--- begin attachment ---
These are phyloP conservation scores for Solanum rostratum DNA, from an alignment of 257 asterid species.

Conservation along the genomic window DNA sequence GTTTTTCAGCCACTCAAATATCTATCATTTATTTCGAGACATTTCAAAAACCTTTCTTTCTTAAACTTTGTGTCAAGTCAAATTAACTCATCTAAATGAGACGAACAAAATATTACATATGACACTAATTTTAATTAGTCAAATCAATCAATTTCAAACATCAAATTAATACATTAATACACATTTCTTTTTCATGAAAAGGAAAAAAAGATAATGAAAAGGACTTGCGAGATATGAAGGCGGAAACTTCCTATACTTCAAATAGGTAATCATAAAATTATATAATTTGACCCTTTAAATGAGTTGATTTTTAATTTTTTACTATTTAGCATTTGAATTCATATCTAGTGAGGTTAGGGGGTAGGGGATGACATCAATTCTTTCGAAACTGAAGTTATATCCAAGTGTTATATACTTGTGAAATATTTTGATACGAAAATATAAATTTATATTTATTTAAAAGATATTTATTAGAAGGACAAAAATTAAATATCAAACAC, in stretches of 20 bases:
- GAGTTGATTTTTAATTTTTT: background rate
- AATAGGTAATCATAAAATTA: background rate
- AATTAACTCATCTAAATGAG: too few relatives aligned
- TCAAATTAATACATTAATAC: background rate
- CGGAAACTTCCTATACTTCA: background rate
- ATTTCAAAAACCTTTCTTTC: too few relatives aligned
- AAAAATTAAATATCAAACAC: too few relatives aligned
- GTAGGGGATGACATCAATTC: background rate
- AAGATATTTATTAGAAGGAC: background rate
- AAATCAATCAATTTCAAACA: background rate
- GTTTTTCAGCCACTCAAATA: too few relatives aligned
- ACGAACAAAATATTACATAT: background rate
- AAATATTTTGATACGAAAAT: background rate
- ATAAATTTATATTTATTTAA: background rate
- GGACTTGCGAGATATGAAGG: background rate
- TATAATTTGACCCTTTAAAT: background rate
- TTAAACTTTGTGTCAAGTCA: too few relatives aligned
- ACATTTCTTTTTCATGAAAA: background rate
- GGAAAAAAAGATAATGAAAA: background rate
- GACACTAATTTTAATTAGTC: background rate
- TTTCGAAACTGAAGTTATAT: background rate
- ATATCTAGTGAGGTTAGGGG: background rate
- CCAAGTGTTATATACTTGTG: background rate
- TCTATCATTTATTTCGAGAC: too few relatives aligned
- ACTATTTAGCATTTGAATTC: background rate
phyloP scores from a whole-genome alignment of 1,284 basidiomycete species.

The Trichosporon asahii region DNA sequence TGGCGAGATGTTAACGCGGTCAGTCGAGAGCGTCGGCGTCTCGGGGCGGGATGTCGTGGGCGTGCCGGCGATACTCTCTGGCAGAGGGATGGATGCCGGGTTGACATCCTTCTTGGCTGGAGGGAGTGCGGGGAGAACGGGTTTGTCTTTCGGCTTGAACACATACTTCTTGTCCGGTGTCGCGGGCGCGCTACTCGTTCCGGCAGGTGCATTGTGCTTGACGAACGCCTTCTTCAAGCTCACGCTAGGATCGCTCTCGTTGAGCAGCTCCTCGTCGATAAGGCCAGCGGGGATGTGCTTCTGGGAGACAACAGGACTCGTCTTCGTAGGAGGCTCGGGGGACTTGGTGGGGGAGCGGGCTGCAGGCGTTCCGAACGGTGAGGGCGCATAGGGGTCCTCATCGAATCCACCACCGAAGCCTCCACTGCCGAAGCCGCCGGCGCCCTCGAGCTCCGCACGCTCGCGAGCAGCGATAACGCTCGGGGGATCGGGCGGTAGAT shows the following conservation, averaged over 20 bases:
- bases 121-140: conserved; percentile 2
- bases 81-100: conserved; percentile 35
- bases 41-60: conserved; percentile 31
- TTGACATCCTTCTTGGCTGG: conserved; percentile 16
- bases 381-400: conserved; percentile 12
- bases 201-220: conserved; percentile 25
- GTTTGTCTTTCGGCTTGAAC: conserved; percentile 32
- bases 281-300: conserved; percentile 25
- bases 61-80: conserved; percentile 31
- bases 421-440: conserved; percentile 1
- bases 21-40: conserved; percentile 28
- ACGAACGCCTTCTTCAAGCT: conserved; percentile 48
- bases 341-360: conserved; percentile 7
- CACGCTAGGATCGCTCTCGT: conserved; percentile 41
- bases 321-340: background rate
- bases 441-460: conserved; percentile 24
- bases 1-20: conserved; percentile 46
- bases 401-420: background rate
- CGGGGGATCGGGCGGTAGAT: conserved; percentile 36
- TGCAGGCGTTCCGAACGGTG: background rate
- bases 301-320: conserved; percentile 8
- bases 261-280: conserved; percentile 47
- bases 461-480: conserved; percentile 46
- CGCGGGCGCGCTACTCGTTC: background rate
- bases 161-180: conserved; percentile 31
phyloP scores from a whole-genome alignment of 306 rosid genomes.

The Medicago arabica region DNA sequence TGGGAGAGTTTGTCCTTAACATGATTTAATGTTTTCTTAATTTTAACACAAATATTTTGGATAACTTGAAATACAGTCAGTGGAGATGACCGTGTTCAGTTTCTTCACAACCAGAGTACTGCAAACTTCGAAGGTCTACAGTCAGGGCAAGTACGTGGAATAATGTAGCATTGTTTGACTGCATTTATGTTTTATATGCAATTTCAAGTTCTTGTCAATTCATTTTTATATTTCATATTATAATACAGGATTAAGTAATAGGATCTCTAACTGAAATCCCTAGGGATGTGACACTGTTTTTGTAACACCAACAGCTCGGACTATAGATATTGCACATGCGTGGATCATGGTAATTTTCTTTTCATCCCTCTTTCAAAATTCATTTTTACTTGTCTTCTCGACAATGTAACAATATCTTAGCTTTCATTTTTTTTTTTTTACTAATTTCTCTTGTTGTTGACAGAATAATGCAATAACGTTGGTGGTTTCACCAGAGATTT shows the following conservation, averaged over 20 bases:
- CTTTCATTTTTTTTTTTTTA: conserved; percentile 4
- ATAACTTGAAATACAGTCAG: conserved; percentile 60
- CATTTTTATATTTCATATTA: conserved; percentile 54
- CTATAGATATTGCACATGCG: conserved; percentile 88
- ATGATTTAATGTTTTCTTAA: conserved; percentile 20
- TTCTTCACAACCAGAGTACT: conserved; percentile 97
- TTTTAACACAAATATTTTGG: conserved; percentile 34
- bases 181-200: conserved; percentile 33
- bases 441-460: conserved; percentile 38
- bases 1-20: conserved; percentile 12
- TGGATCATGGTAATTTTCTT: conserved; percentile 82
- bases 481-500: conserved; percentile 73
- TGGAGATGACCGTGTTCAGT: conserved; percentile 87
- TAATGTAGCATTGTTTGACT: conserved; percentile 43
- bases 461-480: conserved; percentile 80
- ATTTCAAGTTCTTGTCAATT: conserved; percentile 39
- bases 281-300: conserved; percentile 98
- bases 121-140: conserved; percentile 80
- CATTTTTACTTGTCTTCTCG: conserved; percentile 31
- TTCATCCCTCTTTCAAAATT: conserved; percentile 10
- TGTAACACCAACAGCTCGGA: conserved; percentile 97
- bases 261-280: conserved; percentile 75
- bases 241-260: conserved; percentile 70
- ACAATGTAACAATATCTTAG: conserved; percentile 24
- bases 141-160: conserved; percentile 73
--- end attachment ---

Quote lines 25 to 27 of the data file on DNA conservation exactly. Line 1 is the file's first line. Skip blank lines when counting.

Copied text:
- CCAAGTGTTATATACTTGTG: background rate
- TCTATCATTTATTTCGAGAC: too few relatives aligned
- ACTATTTAGCATTTGAATTC: background rate